This year I have been giving a series of fashion photography workshops across the Soho House Group in London and New York as well as The Gallery of Photography, Dublin. Incidentally, the Gallery of Photography was where I did my first ever photography course about 9 years ago so it’s really nice to have come full circle.
The workshop is entitled 'Fashion photography: Any person, any camera, anywhere' and the premise of the workshop is that you don’t need expensive camera equipment and technical prowess to take a good fashion photo. What you need do need are good ideas and if you can communicate those ideas visually, then even a smart phone will take great fashion photos for you.
These images are the premise of the workshop in a nutshell. One was taken with a professional camera and flash unit and the other with a £6 disposable camera from Boots. Although the top image is more on brand for me as a photographer (bold and colourful), I actually prefer the image taken on the disposable camera. The cheap film of the disposable camera gives the image a grainy feel, which makes the image look a bit like CCTV footage. Because the flash of the disposable camera is so weak, it means I have to stand quite close to the model. This results in the model being overexposed (and losing any realistic skin tone) and the background underexposed. I quite like this though, I think it makes the model look like she’s been caught doing something she shouldn’t. In this slide, I'm showing that it doesn’t matter if you have expensive camera equipment or not, what does matter is how you execute your idea and exploit the essence of the camera you do have.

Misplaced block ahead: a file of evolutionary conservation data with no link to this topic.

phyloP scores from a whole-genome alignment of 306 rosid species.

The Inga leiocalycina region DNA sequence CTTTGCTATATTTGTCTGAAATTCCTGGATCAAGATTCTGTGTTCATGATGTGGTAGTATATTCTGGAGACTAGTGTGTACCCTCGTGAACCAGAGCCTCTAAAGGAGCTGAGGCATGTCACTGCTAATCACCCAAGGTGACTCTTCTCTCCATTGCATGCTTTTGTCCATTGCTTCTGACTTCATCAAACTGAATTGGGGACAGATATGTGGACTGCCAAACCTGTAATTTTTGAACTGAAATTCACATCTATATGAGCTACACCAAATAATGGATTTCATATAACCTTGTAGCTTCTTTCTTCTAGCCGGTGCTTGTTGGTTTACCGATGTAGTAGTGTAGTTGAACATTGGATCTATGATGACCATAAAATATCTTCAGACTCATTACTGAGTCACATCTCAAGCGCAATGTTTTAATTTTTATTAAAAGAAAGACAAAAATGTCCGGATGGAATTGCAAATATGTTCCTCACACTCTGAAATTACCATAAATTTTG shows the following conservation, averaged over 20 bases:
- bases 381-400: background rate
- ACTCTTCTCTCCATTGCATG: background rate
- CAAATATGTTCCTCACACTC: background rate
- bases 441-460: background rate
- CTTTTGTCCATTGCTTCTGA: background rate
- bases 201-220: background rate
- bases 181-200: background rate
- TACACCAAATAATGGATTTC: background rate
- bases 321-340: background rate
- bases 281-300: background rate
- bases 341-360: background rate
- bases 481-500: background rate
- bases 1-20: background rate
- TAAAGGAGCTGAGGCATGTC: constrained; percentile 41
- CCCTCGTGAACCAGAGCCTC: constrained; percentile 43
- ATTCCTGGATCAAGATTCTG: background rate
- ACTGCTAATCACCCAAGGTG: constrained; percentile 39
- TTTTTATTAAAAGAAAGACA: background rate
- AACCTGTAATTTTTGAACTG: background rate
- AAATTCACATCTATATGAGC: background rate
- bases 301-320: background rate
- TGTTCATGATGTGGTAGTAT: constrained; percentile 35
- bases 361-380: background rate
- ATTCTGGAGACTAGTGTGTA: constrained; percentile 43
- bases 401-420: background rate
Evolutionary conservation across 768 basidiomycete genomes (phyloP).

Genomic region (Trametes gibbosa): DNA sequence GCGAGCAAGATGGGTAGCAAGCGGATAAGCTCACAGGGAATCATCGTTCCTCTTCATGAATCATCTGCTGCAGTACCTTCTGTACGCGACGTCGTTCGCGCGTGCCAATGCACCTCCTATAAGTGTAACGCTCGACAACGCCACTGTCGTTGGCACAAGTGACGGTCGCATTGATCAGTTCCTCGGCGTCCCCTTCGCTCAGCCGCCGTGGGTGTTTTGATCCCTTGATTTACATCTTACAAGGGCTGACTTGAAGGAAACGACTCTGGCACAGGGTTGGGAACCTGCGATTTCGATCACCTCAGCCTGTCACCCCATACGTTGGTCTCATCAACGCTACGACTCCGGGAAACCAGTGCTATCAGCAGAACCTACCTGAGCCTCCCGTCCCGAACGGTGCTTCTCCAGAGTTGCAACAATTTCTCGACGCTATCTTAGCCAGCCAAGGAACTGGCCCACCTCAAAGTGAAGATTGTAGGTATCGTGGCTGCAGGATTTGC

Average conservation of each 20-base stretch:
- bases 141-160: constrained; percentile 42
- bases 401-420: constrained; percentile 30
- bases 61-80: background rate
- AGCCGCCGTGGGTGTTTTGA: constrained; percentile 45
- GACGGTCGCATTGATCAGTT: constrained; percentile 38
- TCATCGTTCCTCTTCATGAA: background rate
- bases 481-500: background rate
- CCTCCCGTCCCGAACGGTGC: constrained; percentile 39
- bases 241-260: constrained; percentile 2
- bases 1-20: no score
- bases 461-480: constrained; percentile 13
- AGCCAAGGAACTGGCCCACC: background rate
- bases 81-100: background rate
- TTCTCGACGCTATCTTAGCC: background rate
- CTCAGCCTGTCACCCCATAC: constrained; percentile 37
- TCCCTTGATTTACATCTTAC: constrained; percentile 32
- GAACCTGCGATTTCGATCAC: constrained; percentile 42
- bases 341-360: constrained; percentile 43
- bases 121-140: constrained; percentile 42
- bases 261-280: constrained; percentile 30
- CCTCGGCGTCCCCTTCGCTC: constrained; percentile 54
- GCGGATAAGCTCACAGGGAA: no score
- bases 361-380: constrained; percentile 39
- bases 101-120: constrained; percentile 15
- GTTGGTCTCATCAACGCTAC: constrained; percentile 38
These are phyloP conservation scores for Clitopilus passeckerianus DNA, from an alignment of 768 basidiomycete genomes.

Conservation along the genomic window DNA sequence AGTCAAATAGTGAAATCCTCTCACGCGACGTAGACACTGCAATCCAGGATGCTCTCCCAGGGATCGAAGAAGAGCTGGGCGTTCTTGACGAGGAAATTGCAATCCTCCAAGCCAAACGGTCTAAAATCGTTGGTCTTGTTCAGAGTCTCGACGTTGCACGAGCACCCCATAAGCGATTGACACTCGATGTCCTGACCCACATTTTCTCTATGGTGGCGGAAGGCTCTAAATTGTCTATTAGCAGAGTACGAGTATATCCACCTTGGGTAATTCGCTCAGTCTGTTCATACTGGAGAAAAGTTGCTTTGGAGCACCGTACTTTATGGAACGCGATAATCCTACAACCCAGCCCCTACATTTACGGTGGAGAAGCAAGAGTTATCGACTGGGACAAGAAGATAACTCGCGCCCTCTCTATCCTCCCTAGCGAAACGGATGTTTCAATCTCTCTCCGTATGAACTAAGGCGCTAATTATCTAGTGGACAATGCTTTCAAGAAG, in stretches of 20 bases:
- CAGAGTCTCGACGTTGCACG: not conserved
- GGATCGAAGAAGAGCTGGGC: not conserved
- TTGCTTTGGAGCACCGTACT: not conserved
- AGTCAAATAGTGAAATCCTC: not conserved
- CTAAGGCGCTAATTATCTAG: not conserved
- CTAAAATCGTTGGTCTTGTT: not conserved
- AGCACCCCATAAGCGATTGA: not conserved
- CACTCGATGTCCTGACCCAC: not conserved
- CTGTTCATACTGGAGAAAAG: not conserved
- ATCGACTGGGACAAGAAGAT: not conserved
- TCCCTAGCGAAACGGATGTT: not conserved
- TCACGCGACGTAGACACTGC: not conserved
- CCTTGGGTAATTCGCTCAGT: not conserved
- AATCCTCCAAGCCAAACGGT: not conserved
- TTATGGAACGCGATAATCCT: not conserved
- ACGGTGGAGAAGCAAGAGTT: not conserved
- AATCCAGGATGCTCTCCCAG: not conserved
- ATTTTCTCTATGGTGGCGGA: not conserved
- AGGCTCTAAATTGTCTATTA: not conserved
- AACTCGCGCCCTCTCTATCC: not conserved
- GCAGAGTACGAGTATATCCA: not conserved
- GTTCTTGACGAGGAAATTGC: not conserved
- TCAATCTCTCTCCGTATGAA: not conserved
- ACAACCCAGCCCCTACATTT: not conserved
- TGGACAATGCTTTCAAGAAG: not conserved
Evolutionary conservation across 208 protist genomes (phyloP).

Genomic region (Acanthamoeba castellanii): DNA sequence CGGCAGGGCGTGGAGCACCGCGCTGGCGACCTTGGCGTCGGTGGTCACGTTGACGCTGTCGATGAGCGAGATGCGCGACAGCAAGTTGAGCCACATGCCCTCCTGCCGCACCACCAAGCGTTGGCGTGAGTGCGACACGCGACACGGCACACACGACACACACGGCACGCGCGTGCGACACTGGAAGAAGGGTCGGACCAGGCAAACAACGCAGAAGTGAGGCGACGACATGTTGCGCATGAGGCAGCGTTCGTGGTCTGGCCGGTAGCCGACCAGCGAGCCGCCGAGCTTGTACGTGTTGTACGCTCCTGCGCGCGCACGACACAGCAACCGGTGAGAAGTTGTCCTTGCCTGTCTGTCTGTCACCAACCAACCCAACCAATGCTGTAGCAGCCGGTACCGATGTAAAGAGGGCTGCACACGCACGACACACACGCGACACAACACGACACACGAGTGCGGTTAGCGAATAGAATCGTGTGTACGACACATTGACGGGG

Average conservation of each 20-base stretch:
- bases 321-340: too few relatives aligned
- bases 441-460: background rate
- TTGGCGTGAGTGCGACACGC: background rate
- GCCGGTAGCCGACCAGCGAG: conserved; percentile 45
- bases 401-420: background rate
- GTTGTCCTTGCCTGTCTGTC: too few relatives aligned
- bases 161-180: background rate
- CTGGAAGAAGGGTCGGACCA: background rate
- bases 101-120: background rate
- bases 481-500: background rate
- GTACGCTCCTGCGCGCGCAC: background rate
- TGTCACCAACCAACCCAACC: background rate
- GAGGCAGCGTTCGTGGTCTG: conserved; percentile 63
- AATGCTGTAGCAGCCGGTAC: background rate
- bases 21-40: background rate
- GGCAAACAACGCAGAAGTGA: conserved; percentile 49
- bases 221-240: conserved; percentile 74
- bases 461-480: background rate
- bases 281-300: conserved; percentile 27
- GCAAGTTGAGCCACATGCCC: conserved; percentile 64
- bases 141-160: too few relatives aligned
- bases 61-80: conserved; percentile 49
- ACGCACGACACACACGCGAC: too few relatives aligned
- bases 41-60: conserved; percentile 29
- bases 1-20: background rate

Throughout the rest of the workshop I show some examples of my work that were taken with a really simple set up and work of some of the greatest photographers in the world that use famously simple technical set ups. What these photos show are that the ideas and intimacy with subject are the most powerful tools in a photographer’s arsenal, not the latest camera equipment.
We then break up into groups and spend some time shooting and experimenting with ideas, concepts, poses, locations, narratives, etc. Students have said the most difficult thing can be to come up with an idea on the spot. Creativity is like a muscle, you need to exercise it regularly to make it strong. Use it or lose it! But you have to start somewhere. One idea begets another and teamwork is essential to this, which is why I recommend students pair up or shoot in groups.
After the practical session has ended, we review everyone’s photos and I go through some quick editing and retouching tips. I’ve been so impressed by the creativity and skill of each group I’ve worked with. I'm giving another of these workshops at Soho Works this Saturday 19th November (open to Soho House members) and at the Gallery of Photography in Dublin early next year so keep an eye out here to book your place. Alternatively, if you want me to come to your company to give the workshop, get in touch!